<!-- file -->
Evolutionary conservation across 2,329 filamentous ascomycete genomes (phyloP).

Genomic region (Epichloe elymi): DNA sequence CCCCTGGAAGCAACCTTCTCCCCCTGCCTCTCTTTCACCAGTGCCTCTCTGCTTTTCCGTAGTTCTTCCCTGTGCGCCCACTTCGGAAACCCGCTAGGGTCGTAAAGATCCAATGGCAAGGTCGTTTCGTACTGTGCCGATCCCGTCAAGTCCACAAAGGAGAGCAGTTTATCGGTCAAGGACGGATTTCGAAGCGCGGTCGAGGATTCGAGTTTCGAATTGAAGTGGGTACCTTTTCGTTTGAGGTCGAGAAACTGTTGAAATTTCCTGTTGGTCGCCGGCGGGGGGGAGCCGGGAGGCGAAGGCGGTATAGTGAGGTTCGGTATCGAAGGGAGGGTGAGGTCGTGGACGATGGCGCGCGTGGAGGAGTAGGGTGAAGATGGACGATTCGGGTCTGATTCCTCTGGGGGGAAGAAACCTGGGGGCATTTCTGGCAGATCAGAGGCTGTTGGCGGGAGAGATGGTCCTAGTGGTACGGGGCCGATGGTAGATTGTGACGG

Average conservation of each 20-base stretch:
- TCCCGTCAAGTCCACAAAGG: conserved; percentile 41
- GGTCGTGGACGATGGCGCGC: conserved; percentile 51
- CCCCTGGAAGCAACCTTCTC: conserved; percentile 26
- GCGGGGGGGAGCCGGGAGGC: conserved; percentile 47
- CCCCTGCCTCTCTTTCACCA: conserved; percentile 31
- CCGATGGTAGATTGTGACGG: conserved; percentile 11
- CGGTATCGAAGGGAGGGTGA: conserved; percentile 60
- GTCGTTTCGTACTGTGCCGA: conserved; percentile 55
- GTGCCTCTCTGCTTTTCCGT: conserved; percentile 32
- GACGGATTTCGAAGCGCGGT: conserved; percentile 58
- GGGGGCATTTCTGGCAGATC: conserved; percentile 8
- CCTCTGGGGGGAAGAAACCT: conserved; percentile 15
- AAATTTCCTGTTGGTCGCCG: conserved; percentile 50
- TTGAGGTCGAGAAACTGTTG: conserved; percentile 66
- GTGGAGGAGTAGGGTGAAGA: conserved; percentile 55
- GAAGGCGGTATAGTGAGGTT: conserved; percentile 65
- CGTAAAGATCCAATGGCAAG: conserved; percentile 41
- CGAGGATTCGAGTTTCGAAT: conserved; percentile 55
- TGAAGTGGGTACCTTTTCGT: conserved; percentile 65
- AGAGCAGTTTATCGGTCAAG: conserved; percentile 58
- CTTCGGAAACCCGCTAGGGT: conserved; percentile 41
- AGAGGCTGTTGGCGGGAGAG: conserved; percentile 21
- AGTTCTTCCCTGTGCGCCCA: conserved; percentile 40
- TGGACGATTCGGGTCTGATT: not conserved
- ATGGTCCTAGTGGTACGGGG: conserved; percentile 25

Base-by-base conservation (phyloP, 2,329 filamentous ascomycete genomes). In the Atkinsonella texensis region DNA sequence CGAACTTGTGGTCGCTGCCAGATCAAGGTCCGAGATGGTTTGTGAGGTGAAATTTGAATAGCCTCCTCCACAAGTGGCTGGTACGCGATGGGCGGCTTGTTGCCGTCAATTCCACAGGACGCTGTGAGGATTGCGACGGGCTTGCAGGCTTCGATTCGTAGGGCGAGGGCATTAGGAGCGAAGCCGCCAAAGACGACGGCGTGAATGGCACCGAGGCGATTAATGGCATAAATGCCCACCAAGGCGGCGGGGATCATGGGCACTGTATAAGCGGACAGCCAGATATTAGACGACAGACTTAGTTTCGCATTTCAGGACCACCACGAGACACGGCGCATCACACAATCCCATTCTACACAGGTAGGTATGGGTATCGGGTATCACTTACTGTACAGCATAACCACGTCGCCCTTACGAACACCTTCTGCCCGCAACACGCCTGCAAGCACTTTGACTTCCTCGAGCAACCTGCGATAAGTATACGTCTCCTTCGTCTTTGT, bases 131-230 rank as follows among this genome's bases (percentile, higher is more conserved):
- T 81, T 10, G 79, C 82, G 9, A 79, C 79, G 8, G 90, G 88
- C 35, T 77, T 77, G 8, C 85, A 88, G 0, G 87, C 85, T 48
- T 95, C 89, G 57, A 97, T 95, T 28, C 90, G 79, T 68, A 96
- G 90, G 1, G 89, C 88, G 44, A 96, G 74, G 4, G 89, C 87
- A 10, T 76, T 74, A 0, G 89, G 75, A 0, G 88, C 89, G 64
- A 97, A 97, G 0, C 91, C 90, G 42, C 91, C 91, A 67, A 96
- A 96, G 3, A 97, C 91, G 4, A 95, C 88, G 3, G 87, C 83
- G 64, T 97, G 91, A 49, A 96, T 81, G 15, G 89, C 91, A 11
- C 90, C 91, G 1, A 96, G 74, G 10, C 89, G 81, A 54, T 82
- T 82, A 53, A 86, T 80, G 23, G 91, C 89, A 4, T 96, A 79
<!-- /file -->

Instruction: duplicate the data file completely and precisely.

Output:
Evolutionary conservation across 2,329 filamentous ascomycete genomes (phyloP).

Genomic region (Epichloe elymi): DNA sequence CCCCTGGAAGCAACCTTCTCCCCCTGCCTCTCTTTCACCAGTGCCTCTCTGCTTTTCCGTAGTTCTTCCCTGTGCGCCCACTTCGGAAACCCGCTAGGGTCGTAAAGATCCAATGGCAAGGTCGTTTCGTACTGTGCCGATCCCGTCAAGTCCACAAAGGAGAGCAGTTTATCGGTCAAGGACGGATTTCGAAGCGCGGTCGAGGATTCGAGTTTCGAATTGAAGTGGGTACCTTTTCGTTTGAGGTCGAGAAACTGTTGAAATTTCCTGTTGGTCGCCGGCGGGGGGGAGCCGGGAGGCGAAGGCGGTATAGTGAGGTTCGGTATCGAAGGGAGGGTGAGGTCGTGGACGATGGCGCGCGTGGAGGAGTAGGGTGAAGATGGACGATTCGGGTCTGATTCCTCTGGGGGGAAGAAACCTGGGGGCATTTCTGGCAGATCAGAGGCTGTTGGCGGGAGAGATGGTCCTAGTGGTACGGGGCCGATGGTAGATTGTGACGG

Average conservation of each 20-base stretch:
- TCCCGTCAAGTCCACAAAGG: conserved; percentile 41
- GGTCGTGGACGATGGCGCGC: conserved; percentile 51
- CCCCTGGAAGCAACCTTCTC: conserved; percentile 26
- GCGGGGGGGAGCCGGGAGGC: conserved; percentile 47
- CCCCTGCCTCTCTTTCACCA: conserved; percentile 31
- CCGATGGTAGATTGTGACGG: conserved; percentile 11
- CGGTATCGAAGGGAGGGTGA: conserved; percentile 60
- GTCGTTTCGTACTGTGCCGA: conserved; percentile 55
- GTGCCTCTCTGCTTTTCCGT: conserved; percentile 32
- GACGGATTTCGAAGCGCGGT: conserved; percentile 58
- GGGGGCATTTCTGGCAGATC: conserved; percentile 8
- CCTCTGGGGGGAAGAAACCT: conserved; percentile 15
- AAATTTCCTGTTGGTCGCCG: conserved; percentile 50
- TTGAGGTCGAGAAACTGTTG: conserved; percentile 66
- GTGGAGGAGTAGGGTGAAGA: conserved; percentile 55
- GAAGGCGGTATAGTGAGGTT: conserved; percentile 65
- CGTAAAGATCCAATGGCAAG: conserved; percentile 41
- CGAGGATTCGAGTTTCGAAT: conserved; percentile 55
- TGAAGTGGGTACCTTTTCGT: conserved; percentile 65
- AGAGCAGTTTATCGGTCAAG: conserved; percentile 58
- CTTCGGAAACCCGCTAGGGT: conserved; percentile 41
- AGAGGCTGTTGGCGGGAGAG: conserved; percentile 21
- AGTTCTTCCCTGTGCGCCCA: conserved; percentile 40
- TGGACGATTCGGGTCTGATT: not conserved
- ATGGTCCTAGTGGTACGGGG: conserved; percentile 25

Base-by-base conservation (phyloP, 2,329 filamentous ascomycete genomes). In the Atkinsonella texensis region DNA sequence CGAACTTGTGGTCGCTGCCAGATCAAGGTCCGAGATGGTTTGTGAGGTGAAATTTGAATAGCCTCCTCCACAAGTGGCTGGTACGCGATGGGCGGCTTGTTGCCGTCAATTCCACAGGACGCTGTGAGGATTGCGACGGGCTTGCAGGCTTCGATTCGTAGGGCGAGGGCATTAGGAGCGAAGCCGCCAAAGACGACGGCGTGAATGGCACCGAGGCGATTAATGGCATAAATGCCCACCAAGGCGGCGGGGATCATGGGCACTGTATAAGCGGACAGCCAGATATTAGACGACAGACTTAGTTTCGCATTTCAGGACCACCACGAGACACGGCGCATCACACAATCCCATTCTACACAGGTAGGTATGGGTATCGGGTATCACTTACTGTACAGCATAACCACGTCGCCCTTACGAACACCTTCTGCCCGCAACACGCCTGCAAGCACTTTGACTTCCTCGAGCAACCTGCGATAAGTATACGTCTCCTTCGTCTTTGT, bases 131-230 rank as follows among this genome's bases (percentile, higher is more conserved):
- T 81, T 10, G 79, C 82, G 9, A 79, C 79, G 8, G 90, G 88
- C 35, T 77, T 77, G 8, C 85, A 88, G 0, G 87, C 85, T 48
- T 95, C 89, G 57, A 97, T 95, T 28, C 90, G 79, T 68, A 96
- G 90, G 1, G 89, C 88, G 44, A 96, G 74, G 4, G 89, C 87
- A 10, T 76, T 74, A 0, G 89, G 75, A 0, G 88, C 89, G 64
- A 97, A 97, G 0, C 91, C 90, G 42, C 91, C 91, A 67, A 96
- A 96, G 3, A 97, C 91, G 4, A 95, C 88, G 3, G 87, C 83
- G 64, T 97, G 91, A 49, A 96, T 81, G 15, G 89, C 91, A 11
- C 90, C 91, G 1, A 96, G 74, G 10, C 89, G 81, A 54, T 82
- T 82, A 53, A 86, T 80, G 23, G 91, C 89, A 4, T 96, A 79